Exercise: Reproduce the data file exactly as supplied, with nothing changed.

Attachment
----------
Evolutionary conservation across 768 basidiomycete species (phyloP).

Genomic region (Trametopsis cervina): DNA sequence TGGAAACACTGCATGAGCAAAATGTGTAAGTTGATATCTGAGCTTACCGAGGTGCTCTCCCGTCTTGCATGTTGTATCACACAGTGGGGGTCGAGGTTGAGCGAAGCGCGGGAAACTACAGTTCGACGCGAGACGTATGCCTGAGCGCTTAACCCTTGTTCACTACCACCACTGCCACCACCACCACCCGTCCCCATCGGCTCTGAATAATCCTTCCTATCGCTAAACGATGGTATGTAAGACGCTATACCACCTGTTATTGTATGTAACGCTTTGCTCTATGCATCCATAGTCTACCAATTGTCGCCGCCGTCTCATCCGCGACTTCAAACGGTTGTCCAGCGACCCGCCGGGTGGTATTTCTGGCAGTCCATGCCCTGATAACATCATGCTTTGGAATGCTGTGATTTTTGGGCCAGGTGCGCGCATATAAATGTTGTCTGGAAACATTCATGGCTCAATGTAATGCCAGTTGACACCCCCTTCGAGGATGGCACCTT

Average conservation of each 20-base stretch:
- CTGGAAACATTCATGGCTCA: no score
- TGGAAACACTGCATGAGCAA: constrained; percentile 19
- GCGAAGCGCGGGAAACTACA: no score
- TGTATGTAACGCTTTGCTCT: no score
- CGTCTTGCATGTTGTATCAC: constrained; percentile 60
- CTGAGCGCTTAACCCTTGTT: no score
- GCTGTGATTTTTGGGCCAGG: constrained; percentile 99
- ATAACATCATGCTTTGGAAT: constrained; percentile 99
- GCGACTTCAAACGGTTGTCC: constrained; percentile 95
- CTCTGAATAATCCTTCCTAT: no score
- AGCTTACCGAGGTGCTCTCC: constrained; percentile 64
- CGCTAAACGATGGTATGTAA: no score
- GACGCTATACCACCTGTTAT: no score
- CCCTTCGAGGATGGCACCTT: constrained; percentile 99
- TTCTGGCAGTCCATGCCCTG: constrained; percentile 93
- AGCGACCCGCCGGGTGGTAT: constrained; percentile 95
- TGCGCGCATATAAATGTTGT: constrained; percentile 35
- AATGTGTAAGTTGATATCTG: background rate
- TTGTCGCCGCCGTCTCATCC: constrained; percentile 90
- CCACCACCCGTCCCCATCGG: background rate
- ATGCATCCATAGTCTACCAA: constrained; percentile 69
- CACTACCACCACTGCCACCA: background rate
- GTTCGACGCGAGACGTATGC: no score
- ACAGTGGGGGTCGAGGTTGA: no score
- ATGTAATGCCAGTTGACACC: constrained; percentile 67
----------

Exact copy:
Evolutionary conservation across 768 basidiomycete species (phyloP).

Genomic region (Trametopsis cervina): DNA sequence TGGAAACACTGCATGAGCAAAATGTGTAAGTTGATATCTGAGCTTACCGAGGTGCTCTCCCGTCTTGCATGTTGTATCACACAGTGGGGGTCGAGGTTGAGCGAAGCGCGGGAAACTACAGTTCGACGCGAGACGTATGCCTGAGCGCTTAACCCTTGTTCACTACCACCACTGCCACCACCACCACCCGTCCCCATCGGCTCTGAATAATCCTTCCTATCGCTAAACGATGGTATGTAAGACGCTATACCACCTGTTATTGTATGTAACGCTTTGCTCTATGCATCCATAGTCTACCAATTGTCGCCGCCGTCTCATCCGCGACTTCAAACGGTTGTCCAGCGACCCGCCGGGTGGTATTTCTGGCAGTCCATGCCCTGATAACATCATGCTTTGGAATGCTGTGATTTTTGGGCCAGGTGCGCGCATATAAATGTTGTCTGGAAACATTCATGGCTCAATGTAATGCCAGTTGACACCCCCTTCGAGGATGGCACCTT

Average conservation of each 20-base stretch:
- CTGGAAACATTCATGGCTCA: no score
- TGGAAACACTGCATGAGCAA: constrained; percentile 19
- GCGAAGCGCGGGAAACTACA: no score
- TGTATGTAACGCTTTGCTCT: no score
- CGTCTTGCATGTTGTATCAC: constrained; percentile 60
- CTGAGCGCTTAACCCTTGTT: no score
- GCTGTGATTTTTGGGCCAGG: constrained; percentile 99
- ATAACATCATGCTTTGGAAT: constrained; percentile 99
- GCGACTTCAAACGGTTGTCC: constrained; percentile 95
- CTCTGAATAATCCTTCCTAT: no score
- AGCTTACCGAGGTGCTCTCC: constrained; percentile 64
- CGCTAAACGATGGTATGTAA: no score
- GACGCTATACCACCTGTTAT: no score
- CCCTTCGAGGATGGCACCTT: constrained; percentile 99
- TTCTGGCAGTCCATGCCCTG: constrained; percentile 93
- AGCGACCCGCCGGGTGGTAT: constrained; percentile 95
- TGCGCGCATATAAATGTTGT: constrained; percentile 35
- AATGTGTAAGTTGATATCTG: background rate
- TTGTCGCCGCCGTCTCATCC: constrained; percentile 90
- CCACCACCCGTCCCCATCGG: background rate
- ATGCATCCATAGTCTACCAA: constrained; percentile 69
- CACTACCACCACTGCCACCA: background rate
- GTTCGACGCGAGACGTATGC: no score
- ACAGTGGGGGTCGAGGTTGA: no score
- ATGTAATGCCAGTTGACACC: constrained; percentile 67